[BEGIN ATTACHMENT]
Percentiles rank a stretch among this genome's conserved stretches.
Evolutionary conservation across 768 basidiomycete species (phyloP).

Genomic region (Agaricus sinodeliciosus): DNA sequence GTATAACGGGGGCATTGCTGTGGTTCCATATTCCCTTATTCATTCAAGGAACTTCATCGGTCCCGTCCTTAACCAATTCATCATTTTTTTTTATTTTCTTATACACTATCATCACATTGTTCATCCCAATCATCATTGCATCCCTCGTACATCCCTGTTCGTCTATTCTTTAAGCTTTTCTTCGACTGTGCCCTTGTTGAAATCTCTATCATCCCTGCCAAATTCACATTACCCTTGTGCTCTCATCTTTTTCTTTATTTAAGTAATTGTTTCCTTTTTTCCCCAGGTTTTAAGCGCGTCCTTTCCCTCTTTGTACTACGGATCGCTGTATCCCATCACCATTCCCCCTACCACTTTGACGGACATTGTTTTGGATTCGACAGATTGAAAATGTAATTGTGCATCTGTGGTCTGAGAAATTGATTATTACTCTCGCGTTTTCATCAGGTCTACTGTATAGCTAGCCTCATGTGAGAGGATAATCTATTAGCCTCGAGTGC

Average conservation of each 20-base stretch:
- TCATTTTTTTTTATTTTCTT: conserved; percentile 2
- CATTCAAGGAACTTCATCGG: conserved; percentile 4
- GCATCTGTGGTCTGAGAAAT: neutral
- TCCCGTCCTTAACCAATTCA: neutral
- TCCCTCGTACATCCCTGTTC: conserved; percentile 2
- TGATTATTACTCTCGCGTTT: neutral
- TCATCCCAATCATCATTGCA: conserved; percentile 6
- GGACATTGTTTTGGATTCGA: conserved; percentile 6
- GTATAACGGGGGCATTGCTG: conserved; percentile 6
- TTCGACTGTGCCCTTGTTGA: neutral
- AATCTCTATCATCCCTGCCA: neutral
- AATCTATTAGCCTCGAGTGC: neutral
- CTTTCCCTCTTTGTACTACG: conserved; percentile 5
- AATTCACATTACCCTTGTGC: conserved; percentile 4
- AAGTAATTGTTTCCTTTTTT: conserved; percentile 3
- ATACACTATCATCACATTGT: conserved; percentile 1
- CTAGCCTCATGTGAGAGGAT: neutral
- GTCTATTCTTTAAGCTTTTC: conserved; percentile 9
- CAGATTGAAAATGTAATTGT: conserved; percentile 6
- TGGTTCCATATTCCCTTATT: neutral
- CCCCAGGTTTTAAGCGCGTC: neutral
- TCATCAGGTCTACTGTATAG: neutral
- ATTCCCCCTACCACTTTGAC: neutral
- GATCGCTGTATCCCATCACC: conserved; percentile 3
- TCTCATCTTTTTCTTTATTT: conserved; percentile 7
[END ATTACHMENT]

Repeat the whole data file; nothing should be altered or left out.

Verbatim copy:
Percentiles rank a stretch among this genome's conserved stretches.
Evolutionary conservation across 768 basidiomycete species (phyloP).

Genomic region (Agaricus sinodeliciosus): DNA sequence GTATAACGGGGGCATTGCTGTGGTTCCATATTCCCTTATTCATTCAAGGAACTTCATCGGTCCCGTCCTTAACCAATTCATCATTTTTTTTTATTTTCTTATACACTATCATCACATTGTTCATCCCAATCATCATTGCATCCCTCGTACATCCCTGTTCGTCTATTCTTTAAGCTTTTCTTCGACTGTGCCCTTGTTGAAATCTCTATCATCCCTGCCAAATTCACATTACCCTTGTGCTCTCATCTTTTTCTTTATTTAAGTAATTGTTTCCTTTTTTCCCCAGGTTTTAAGCGCGTCCTTTCCCTCTTTGTACTACGGATCGCTGTATCCCATCACCATTCCCCCTACCACTTTGACGGACATTGTTTTGGATTCGACAGATTGAAAATGTAATTGTGCATCTGTGGTCTGAGAAATTGATTATTACTCTCGCGTTTTCATCAGGTCTACTGTATAGCTAGCCTCATGTGAGAGGATAATCTATTAGCCTCGAGTGC

Average conservation of each 20-base stretch:
- TCATTTTTTTTTATTTTCTT: conserved; percentile 2
- CATTCAAGGAACTTCATCGG: conserved; percentile 4
- GCATCTGTGGTCTGAGAAAT: neutral
- TCCCGTCCTTAACCAATTCA: neutral
- TCCCTCGTACATCCCTGTTC: conserved; percentile 2
- TGATTATTACTCTCGCGTTT: neutral
- TCATCCCAATCATCATTGCA: conserved; percentile 6
- GGACATTGTTTTGGATTCGA: conserved; percentile 6
- GTATAACGGGGGCATTGCTG: conserved; percentile 6
- TTCGACTGTGCCCTTGTTGA: neutral
- AATCTCTATCATCCCTGCCA: neutral
- AATCTATTAGCCTCGAGTGC: neutral
- CTTTCCCTCTTTGTACTACG: conserved; percentile 5
- AATTCACATTACCCTTGTGC: conserved; percentile 4
- AAGTAATTGTTTCCTTTTTT: conserved; percentile 3
- ATACACTATCATCACATTGT: conserved; percentile 1
- CTAGCCTCATGTGAGAGGAT: neutral
- GTCTATTCTTTAAGCTTTTC: conserved; percentile 9
- CAGATTGAAAATGTAATTGT: conserved; percentile 6
- TGGTTCCATATTCCCTTATT: neutral
- CCCCAGGTTTTAAGCGCGTC: neutral
- TCATCAGGTCTACTGTATAG: neutral
- ATTCCCCCTACCACTTTGAC: neutral
- GATCGCTGTATCCCATCACC: conserved; percentile 3
- TCTCATCTTTTTCTTTATTT: conserved; percentile 7